Many people are curious about what it is like for a foreigner to live in Japan. However, depending on the type of foreigner you are, experiences will vary pretty greatly. I can only speak for my experiences as a Singaporean Chinese (although there are anecdotes of my Singaporean Indian friend included as well) living in Japan (Tokyo and Saitama).
I’ve been here for a couple of years now, and there are too many aspects of it for me to cover. I will probably leave out something that I will later kick myself for not including, but I’m going to attempt to tackle this topic anyway. Here goes!
You’re not Japanese?
As an Asian foreigner, the biggest advantage (in terms of blending in, not when looking for a teaching job) is that on first sight, no one will be able to tell I’m not Japanese. I easily look like one of them! This is extremely convenient because I don’t have to endure curious looks/stares that foreigners who look distinctly non-Japanese sometimes receive.
My Singaporean Indian friend, Mumu, went to a cosplay event once and the Japanese were asking if they could take photos WITH her! They were fawning over her eyelashes (so long! so thick!) and were generally just besotted by this exotic person in their midst.
So while I get to dodge things like open ogling/judgement, the cat is out of the bag the moment they see my name or if I speak extensively. When they realize I’m not Japanese, their first guess is that I’m Chinese (although Korean is coming up quite often this days). And ALL Chinese come from China, right? Technically, that is probably not entirely incorrect, but please just go along with me and say no for this case.
The instant I clear things up and say I’m from Singapore, almost 100% of the time, surprise will register on their face. And it may well be my imagination, but I feel that the mood shifts ever-so-slightly as they become much nicer and less guarded. Why? Probably because I’m one of the few Singaporeans they have met and they don’t have any particular impressions (negative or otherwise) of Singaporeans.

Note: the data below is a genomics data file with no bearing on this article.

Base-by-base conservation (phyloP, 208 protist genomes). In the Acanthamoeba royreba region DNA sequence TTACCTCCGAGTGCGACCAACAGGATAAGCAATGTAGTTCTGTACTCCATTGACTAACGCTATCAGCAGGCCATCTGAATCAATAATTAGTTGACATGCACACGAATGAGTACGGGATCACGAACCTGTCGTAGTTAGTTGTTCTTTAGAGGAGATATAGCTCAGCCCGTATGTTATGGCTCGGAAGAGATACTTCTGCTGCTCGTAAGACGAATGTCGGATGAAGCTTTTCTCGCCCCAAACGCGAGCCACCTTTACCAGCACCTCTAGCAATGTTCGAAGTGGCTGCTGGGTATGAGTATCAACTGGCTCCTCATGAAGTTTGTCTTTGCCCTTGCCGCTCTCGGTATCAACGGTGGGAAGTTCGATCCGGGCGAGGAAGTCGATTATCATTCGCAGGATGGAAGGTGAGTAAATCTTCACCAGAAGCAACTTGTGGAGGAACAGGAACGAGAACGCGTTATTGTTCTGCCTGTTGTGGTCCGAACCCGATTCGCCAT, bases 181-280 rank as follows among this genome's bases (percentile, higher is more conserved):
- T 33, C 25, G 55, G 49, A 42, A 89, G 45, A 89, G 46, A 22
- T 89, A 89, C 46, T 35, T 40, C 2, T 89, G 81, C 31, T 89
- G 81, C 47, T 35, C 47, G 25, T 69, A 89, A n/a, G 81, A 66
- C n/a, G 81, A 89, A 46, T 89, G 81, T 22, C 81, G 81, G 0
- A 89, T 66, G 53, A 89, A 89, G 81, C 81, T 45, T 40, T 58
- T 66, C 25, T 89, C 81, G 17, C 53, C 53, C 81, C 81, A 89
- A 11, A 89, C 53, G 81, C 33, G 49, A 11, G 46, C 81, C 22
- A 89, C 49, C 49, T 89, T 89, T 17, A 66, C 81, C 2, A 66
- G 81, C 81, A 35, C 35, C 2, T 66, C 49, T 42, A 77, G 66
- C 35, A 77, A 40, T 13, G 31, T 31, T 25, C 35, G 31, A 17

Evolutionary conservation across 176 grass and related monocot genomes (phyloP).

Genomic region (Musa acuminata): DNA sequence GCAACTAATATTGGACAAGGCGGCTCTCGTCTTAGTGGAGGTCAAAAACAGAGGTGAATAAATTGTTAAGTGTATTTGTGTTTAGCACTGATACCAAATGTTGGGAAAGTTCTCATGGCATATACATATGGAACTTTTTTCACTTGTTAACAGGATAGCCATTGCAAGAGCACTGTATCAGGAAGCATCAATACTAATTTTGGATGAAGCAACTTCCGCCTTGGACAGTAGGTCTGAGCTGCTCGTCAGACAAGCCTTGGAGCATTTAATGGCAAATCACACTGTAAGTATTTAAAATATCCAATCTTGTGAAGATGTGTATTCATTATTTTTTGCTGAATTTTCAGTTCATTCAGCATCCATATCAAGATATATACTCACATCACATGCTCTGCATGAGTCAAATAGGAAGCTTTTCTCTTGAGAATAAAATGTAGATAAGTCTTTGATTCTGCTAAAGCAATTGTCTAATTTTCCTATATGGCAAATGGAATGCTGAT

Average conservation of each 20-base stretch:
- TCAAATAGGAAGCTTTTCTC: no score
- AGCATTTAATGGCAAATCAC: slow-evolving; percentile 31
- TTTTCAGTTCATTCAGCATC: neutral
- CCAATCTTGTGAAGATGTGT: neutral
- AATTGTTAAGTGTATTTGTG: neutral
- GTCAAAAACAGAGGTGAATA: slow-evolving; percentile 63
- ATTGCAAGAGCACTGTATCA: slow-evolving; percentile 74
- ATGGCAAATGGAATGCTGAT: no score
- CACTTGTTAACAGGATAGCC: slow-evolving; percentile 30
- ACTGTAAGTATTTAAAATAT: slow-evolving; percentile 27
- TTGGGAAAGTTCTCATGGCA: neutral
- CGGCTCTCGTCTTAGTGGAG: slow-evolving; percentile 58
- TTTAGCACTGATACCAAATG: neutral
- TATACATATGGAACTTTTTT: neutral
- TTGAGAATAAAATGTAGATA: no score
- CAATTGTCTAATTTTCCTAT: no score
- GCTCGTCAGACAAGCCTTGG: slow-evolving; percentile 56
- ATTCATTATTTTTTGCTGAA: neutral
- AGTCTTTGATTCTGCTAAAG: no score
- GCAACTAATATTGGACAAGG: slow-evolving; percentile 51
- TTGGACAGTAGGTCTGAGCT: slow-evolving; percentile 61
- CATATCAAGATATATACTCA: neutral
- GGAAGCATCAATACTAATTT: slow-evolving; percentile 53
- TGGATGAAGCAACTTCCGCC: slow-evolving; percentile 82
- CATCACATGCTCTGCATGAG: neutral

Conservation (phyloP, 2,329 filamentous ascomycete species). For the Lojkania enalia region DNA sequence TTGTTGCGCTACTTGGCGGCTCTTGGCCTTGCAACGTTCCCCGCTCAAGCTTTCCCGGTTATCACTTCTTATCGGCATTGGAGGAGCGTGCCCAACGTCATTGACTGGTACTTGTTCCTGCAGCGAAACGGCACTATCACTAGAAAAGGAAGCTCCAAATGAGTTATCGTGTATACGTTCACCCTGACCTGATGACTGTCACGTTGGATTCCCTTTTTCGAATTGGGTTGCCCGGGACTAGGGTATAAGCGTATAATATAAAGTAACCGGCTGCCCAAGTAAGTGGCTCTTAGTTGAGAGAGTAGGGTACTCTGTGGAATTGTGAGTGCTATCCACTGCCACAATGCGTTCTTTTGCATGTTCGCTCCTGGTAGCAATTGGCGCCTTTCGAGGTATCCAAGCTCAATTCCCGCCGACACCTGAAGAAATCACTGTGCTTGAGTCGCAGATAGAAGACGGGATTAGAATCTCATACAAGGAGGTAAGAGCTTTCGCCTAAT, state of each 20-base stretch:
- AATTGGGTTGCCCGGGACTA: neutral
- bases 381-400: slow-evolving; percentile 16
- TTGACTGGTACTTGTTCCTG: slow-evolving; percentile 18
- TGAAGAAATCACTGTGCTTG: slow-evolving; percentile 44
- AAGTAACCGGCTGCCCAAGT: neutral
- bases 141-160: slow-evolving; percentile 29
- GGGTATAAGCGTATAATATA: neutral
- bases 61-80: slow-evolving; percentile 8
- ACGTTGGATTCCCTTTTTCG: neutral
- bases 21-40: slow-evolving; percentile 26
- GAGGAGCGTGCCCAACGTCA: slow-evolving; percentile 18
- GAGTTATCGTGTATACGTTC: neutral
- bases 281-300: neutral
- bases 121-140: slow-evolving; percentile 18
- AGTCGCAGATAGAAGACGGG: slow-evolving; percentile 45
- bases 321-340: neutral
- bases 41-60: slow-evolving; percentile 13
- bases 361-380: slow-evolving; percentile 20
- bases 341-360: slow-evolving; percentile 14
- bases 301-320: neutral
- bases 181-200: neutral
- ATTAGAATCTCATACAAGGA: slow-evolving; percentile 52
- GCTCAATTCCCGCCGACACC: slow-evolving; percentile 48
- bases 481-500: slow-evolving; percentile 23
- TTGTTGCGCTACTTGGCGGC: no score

Singapore, though? Apparently everyone loves Singapore. Singapore is this wonderful country; rich, safe, modern, unbelievably beautiful, with streets so clean they sparkle, and a majestic, iconic building that wows the world over. Thank you Marina Bay Sands for coming into existence and placing us Singaporeans living in Japan in such good favor with the locals, although nobody ever knows its name and everyone calls it “the ship thing”.
Of course, no one (well, not unless they have visited Singapore before) actually KNOWS where exactly Singapore is (surprise! we are nowhere near China!), how tiny it is (Tokyo alone is three times the size of Singapore; Japan collectively? More than 500 times), and they are always shocked when I tell them it’s summer in Singapore all year round.
They think we have our own language (not entirely off the mark, because, Singlish, but still) and are flabbergasted to learn that we speak English in Singapore. And when I tell them we learn two languages in school from young, thus effectively making us bilingual? Minds blown. By the time their brains struggle around to the fact that I am speaking to them in THEIR language, they are pretty much incoherent from shock. Depending on my mood, I may or may not tell them I also speak two other dialects and also learning Korean. I usually do though, because their reactions are priceless, haha.
But yes, that is the typical Japanese I have met. They aren’t travellers; they don’t travel much domestically, and way lesser (if at all) overseas. I easily win any Japanese I’ve met in terms of traveling within Japan, and let’s not compare international travel. The result will just be tragic. On top of little travel, they generally also have little knowledge of other countries/cultures which may be why they are easily impressed by lil ‘ol me.
But you speak Japanese!